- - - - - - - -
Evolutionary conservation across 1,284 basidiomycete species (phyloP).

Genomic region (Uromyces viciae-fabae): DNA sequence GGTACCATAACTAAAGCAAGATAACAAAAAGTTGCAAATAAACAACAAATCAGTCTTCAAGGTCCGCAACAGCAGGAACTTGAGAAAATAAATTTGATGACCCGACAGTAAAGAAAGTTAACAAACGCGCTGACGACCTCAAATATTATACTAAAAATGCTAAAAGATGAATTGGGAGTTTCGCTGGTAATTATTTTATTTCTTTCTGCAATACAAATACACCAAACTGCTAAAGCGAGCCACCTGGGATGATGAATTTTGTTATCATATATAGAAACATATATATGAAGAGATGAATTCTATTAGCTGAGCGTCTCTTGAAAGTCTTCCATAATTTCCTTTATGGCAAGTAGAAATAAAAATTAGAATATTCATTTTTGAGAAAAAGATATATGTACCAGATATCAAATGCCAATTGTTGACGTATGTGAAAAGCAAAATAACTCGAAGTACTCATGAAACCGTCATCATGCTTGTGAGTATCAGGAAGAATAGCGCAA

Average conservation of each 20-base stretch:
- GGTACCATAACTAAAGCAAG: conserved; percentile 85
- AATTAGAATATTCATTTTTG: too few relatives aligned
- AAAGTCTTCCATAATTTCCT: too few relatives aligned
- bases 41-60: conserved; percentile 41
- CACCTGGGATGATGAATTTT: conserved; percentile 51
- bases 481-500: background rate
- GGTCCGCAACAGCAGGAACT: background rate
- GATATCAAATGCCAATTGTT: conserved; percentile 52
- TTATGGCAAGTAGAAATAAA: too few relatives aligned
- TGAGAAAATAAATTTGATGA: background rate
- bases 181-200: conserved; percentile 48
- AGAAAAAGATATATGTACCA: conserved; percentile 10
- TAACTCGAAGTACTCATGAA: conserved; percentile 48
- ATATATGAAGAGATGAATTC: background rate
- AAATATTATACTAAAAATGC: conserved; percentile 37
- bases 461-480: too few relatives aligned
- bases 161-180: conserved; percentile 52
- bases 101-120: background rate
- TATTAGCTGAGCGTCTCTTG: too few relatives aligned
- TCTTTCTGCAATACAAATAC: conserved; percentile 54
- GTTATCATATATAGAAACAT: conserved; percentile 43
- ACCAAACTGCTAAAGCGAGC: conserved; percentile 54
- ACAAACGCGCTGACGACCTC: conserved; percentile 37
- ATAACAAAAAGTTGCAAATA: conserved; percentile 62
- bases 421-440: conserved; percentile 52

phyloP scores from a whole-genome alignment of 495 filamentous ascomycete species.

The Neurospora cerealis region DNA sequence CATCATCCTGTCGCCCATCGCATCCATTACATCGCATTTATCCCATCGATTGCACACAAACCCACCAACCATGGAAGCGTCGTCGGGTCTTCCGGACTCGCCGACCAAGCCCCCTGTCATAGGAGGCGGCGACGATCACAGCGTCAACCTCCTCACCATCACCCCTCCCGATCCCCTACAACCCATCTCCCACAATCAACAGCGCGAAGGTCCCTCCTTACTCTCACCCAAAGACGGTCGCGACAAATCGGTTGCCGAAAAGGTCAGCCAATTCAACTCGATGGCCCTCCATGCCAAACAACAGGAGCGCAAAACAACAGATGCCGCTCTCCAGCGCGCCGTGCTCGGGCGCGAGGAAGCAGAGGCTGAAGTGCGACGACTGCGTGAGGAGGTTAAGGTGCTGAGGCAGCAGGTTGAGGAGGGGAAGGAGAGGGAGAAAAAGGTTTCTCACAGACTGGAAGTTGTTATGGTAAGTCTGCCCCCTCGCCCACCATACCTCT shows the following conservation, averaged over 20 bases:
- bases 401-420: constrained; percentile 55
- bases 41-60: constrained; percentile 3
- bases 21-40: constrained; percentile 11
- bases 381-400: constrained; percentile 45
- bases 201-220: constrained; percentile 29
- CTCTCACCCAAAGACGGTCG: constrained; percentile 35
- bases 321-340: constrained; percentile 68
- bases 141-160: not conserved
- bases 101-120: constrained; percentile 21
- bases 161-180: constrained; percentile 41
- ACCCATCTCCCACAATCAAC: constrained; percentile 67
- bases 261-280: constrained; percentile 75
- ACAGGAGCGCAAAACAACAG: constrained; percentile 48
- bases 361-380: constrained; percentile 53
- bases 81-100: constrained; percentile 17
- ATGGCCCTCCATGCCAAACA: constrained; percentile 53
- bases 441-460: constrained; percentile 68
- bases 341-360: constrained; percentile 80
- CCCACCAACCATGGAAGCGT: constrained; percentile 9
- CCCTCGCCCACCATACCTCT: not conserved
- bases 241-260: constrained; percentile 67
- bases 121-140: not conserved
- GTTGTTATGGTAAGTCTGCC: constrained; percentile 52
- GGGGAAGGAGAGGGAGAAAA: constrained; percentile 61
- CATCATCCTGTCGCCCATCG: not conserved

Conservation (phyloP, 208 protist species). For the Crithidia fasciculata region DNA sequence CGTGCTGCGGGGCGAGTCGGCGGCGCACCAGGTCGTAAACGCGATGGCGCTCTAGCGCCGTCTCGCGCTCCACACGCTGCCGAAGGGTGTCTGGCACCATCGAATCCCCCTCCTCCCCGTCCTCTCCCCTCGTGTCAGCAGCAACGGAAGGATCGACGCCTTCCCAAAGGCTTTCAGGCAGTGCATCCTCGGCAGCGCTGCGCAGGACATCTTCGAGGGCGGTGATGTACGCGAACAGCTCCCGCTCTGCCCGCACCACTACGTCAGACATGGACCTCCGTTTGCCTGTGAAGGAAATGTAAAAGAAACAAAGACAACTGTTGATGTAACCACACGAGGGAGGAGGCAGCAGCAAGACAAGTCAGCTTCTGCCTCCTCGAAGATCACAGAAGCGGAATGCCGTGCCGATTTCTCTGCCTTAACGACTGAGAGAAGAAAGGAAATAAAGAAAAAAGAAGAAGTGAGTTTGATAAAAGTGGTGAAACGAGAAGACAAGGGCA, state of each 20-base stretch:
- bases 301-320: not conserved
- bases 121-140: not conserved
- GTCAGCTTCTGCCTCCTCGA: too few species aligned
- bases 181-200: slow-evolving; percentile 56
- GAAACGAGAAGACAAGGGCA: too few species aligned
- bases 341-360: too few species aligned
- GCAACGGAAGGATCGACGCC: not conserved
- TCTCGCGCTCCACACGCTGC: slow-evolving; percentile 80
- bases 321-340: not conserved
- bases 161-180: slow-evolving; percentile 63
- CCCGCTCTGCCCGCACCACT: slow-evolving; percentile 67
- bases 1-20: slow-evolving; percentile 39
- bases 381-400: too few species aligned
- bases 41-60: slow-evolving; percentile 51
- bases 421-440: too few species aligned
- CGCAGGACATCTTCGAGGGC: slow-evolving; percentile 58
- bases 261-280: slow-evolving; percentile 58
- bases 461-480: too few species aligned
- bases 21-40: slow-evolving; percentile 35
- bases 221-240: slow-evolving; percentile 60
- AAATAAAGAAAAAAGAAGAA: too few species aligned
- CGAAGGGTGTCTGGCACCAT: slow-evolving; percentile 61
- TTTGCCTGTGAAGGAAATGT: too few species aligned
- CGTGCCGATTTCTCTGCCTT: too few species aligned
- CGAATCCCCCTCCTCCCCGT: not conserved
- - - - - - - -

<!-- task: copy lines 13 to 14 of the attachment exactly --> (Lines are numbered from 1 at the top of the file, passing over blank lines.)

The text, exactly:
- TGAGAAAATAAATTTGATGA: background rate
- bases 181-200: conserved; percentile 48